6. Â Organic Blackstrap Molasses:
Molasses is a byproduct of the processing of sugar.Â It does have an effect on glycemic index and must only be consumed in moderation.Â Blackstrap molasses is a very rich source of iron, copper, manganese, potassium, magnesium and selenium.
One of the better brands on the market is Plantation Organic blackstrap molasses
7. Organic Maple Syrup:
This syrup is a dark sap from the xylem of maple trees.Â It does contain sucrose, glucose & fructose and therefore has an effect on blood sugar and insulin levels.Â Please use in moderation.Â Maple syrup contains significant amounts of zinc, calcium, manganese and anti-oxidant phenol vanillin.
One of the better brands on the market is Crown Maple organic maple syrup here
8. Sugar Alcohols:
These include xylitol, glycerol, sorbitol, maltitol, mannitol, and erythritol.Â Sugar alcohol is supposed to just pass through the body unrecognized and metabolized. Â This causes no blood sugar imbalances and is considered a safe sweetener.Â However, many individuals have reported significant gastrointestinal distress that includes cramping, bloating, gas & diarrhea (10).
There are many blends of stevia-erythritol and monk fruit with erythritol. Â If you are noticing unpleasant digestive symptoms with theseâ€¦it is more than likely the sugar alcohols that are causing it. Â So be on the lookout.
If you are purchasing erythritol, look for one labeled non-GMO, since this is a corn derived product. Â If you have a corn sensitivity, be sure to avoid it. Â A good brand is NOW Foods erythritol hereÂ and Xylitol
What Does Dr Jockers Do:
I personally use stevia as my main sweetener. Â I prefer the SweetLeaf brandÂ hereÂ or the Pure Monk fruit.Â I am not against using these other sweeteners as we have many of them in our recipes on DrJockers.com, but I would caution to use them in moderation.
We all love a sweet taste but overconsuming them can lead to increased sugar cravings and blood sugar dysregulation. Â Be sure to follow the strategies I discuss in this articleÂ on buffering blood sugar naturally. Â I also have a complete program designed to help you overcome sugar cravings, lose weight and improve your energy and mental clarity. Â It is called the Sugar Detox Program and you can check it out here
Sources for this Article Include:
- WÃ¶lwer-Rieck U. The leaves of Stevia rebaudiana (Bertoni), their constituents and the analyses thereof: a review. J Agric Food Chem. 2012 Feb 1;60(4):886-95. PMID: 22250765
- Brahmachari G, Mandal LC, Roy R, Mondal S, Brahmachari AK. Stevioside and related compounds â€“ molecules of pharmaceutical promise: a critical overview. Arch Pharm (Weinheim). 2011 Jan;344(1):5-19. PMID: 21213347
- Shivanna N, Naika M, Khanum F, Kaul VK. Antioxidant, anti-diabetic and renal protective properties of Stevia rebaudiana. J Diabetes Complications. 2013 Mar-Apr;27(2):103-13. PMID: 23140911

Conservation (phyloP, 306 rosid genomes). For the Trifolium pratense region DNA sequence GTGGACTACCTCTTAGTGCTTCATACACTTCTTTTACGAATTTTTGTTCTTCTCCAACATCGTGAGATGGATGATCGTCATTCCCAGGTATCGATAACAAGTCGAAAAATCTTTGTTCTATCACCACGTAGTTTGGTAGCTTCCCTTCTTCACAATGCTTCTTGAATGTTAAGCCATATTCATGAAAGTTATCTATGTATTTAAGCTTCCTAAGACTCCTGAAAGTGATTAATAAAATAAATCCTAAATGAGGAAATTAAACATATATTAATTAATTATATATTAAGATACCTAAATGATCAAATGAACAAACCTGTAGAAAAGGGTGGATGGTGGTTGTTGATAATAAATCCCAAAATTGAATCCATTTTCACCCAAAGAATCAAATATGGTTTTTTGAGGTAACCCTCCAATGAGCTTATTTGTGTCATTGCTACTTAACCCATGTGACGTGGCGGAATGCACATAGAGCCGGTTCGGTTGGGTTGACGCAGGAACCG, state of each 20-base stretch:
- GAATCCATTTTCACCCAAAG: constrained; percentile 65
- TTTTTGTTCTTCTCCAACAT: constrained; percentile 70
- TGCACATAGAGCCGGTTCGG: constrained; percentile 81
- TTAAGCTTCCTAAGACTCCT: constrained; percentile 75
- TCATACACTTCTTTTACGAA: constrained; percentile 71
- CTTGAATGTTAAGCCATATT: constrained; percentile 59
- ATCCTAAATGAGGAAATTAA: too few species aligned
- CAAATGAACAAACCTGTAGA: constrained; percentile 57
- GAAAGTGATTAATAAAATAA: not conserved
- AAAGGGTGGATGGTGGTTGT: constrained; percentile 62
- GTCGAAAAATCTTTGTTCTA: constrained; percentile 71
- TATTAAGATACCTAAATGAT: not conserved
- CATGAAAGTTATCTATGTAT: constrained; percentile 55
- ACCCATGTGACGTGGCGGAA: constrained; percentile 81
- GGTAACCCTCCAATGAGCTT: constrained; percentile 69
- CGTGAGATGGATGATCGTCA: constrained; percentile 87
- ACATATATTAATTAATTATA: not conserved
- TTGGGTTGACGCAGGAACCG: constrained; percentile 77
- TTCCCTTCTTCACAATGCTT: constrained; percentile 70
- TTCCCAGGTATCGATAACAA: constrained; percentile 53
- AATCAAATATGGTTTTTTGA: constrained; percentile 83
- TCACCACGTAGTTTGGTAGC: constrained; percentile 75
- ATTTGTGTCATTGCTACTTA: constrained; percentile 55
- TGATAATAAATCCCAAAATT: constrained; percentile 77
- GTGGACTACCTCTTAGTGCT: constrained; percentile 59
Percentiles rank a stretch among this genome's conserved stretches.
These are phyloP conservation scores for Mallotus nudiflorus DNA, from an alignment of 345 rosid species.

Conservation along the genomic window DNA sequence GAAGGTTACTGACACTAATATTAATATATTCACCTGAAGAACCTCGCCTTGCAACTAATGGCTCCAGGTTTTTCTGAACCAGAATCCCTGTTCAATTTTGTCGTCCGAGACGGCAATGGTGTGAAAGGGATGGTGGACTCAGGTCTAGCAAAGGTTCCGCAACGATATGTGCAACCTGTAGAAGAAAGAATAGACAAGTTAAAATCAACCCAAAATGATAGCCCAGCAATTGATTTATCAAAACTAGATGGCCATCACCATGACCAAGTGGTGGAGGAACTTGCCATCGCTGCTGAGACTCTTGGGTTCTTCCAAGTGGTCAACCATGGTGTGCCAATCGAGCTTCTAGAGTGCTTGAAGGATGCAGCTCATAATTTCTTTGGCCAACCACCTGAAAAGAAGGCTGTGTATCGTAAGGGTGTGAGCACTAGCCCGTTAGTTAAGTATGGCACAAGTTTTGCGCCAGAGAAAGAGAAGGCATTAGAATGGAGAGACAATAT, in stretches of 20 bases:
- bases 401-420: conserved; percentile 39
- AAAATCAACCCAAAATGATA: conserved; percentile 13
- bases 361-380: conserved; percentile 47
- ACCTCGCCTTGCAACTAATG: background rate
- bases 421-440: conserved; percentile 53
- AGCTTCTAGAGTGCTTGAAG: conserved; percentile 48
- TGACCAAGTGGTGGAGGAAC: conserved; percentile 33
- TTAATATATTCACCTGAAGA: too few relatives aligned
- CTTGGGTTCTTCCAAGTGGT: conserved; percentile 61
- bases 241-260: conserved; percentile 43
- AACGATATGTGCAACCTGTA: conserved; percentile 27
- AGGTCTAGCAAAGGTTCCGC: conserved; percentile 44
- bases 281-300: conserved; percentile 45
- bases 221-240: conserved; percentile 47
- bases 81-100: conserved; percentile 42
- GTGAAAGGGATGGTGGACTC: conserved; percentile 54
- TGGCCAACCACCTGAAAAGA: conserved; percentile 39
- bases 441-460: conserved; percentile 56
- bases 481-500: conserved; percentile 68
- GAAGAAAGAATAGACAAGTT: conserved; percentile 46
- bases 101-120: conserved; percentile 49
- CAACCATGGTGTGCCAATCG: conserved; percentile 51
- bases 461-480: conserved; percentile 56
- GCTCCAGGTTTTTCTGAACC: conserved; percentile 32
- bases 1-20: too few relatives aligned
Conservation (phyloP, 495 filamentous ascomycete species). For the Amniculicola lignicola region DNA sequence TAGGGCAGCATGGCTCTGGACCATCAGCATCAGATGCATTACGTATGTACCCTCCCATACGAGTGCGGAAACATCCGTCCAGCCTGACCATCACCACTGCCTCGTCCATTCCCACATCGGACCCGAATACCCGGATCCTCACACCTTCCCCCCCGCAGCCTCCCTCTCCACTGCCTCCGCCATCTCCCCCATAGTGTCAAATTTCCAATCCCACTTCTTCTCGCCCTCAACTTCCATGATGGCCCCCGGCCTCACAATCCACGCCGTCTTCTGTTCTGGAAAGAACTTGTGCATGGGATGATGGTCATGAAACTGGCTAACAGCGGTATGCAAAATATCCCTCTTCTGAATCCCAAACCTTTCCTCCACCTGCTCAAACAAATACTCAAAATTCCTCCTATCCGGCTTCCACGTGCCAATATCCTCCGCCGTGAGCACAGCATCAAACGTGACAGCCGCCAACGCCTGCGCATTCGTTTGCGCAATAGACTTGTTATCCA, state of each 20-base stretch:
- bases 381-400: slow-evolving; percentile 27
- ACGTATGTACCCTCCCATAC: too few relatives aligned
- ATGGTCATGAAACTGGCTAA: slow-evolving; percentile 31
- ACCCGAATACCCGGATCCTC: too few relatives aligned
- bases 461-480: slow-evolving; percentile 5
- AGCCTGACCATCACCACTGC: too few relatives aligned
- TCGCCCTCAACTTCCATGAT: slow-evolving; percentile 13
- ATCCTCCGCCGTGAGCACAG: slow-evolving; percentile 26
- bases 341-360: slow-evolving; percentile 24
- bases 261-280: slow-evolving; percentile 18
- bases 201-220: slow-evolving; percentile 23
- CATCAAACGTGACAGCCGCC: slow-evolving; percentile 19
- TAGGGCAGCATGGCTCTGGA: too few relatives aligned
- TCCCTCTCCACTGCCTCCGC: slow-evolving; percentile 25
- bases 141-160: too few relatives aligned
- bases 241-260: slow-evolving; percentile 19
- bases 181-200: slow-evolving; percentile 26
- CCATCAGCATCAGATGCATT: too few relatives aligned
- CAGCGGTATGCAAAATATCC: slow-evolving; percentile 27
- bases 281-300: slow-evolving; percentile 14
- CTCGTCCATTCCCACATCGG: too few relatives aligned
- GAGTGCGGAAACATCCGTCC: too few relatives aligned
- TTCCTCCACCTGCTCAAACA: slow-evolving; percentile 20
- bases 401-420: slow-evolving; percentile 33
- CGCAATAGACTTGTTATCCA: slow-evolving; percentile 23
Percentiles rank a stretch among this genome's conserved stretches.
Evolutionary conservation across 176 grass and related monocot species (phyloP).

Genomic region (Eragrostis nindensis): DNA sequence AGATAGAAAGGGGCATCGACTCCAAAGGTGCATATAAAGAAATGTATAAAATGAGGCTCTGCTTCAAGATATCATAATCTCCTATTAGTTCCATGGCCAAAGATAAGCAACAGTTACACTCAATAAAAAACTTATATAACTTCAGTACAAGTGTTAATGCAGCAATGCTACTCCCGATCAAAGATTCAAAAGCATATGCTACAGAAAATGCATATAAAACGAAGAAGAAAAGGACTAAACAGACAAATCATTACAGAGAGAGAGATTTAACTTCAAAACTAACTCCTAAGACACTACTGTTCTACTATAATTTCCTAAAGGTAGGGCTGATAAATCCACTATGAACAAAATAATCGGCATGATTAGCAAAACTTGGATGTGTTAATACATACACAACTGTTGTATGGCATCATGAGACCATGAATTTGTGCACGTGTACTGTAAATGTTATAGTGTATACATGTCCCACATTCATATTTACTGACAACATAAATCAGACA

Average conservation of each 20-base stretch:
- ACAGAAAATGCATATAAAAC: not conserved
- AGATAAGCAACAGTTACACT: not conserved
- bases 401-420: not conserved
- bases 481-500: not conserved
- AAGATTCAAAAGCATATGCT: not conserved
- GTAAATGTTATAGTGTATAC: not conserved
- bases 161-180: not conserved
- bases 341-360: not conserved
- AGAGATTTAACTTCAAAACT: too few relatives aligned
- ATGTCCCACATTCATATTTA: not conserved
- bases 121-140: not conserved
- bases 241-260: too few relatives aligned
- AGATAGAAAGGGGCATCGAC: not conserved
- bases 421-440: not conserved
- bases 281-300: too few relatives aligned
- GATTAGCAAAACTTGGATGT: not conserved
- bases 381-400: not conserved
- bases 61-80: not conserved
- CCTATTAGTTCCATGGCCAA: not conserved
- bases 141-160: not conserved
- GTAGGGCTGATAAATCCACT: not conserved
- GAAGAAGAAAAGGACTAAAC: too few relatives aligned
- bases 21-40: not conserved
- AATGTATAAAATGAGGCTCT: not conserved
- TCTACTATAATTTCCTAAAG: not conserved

- Ferri LA, Alves-Do-Prado W, Yamada SS, Gazola S, Batista MR, Bazotte RB. Investigation of the antihypertensive effect of oral crude stevioside in patients with mild essential hypertension. Phytother Res. 2006 Sep;20(9):732-6. PMID: 16775813
- Xu Q, Chen SY, Deng LD, Feng LP, Huang LZ, Yu RR.Antioxidant effect of mogrosides against oxidative stress induced by palmitic acid in mouse insulinoma NIT-1 cells. Braz J Med Biol Res. 2013 Nov 18;46(11):949-955. PMID: 24270904
- Takasaki M, Konoshima T, Murata Y, Sugiura M, Nishino H, Tokuda H, Matsumoto K, Kasai R, Yamasaki K. Anticarcinogenic activity of natural sweeteners, cucurbitane glycosides, from Momordica grosvenori. Cancer Lett. 2003 Jul 30;198(1):37-42. PMID: 12893428
The information herein on "8 Safest Natural Sweeteners" is not intended to replace a one-on-one relationship with a qualified health care professional or licensed physician and is not medical advice. We encourage you to make healthcare decisions based on your research and partnership with a qualified healthcare professional.
Our information scope is limited to Chiropractic, musculoskeletal, physical medicines, wellness, contributing etiological viscerosomatic disturbances within clinical presentations, associated somatovisceral reflex clinical dynamics, subluxation complexes, sensitive health issues, and/or functional medicine articles, topics, and discussions.
We provide and present clinical collaboration with specialists from various disciplines. Each specialist is governed by their professional scope of practice and their jurisdiction of licensure. We use functional health & wellness protocols to treat and support care for the injuries or disorders of the musculoskeletal system.
Our videos, posts, topics, subjects, and insights cover clinical matters, issues, and topics that relate to and directly or indirectly support our clinical scope of practice.*
Our office has reasonably attempted to provide supportive citations and has identified the relevant research study or studies supporting our posts. We provide copies of supporting research studies available to regulatory boards and the public upon request.
We understand that we cover matters that require an additional explanation of how it may assist in a particular care plan or treatment protocol; therefore, to further discuss the subject matter above, please feel free to ask Dr. Alex Jimenez, DC, or contact us at 915-850-0900.
We are here to help you and your family.
Dr. Alex Jimenez DC, MSACP, RN* CIFM*, IFMCP*, ATN*, CCST
My Digital Business Card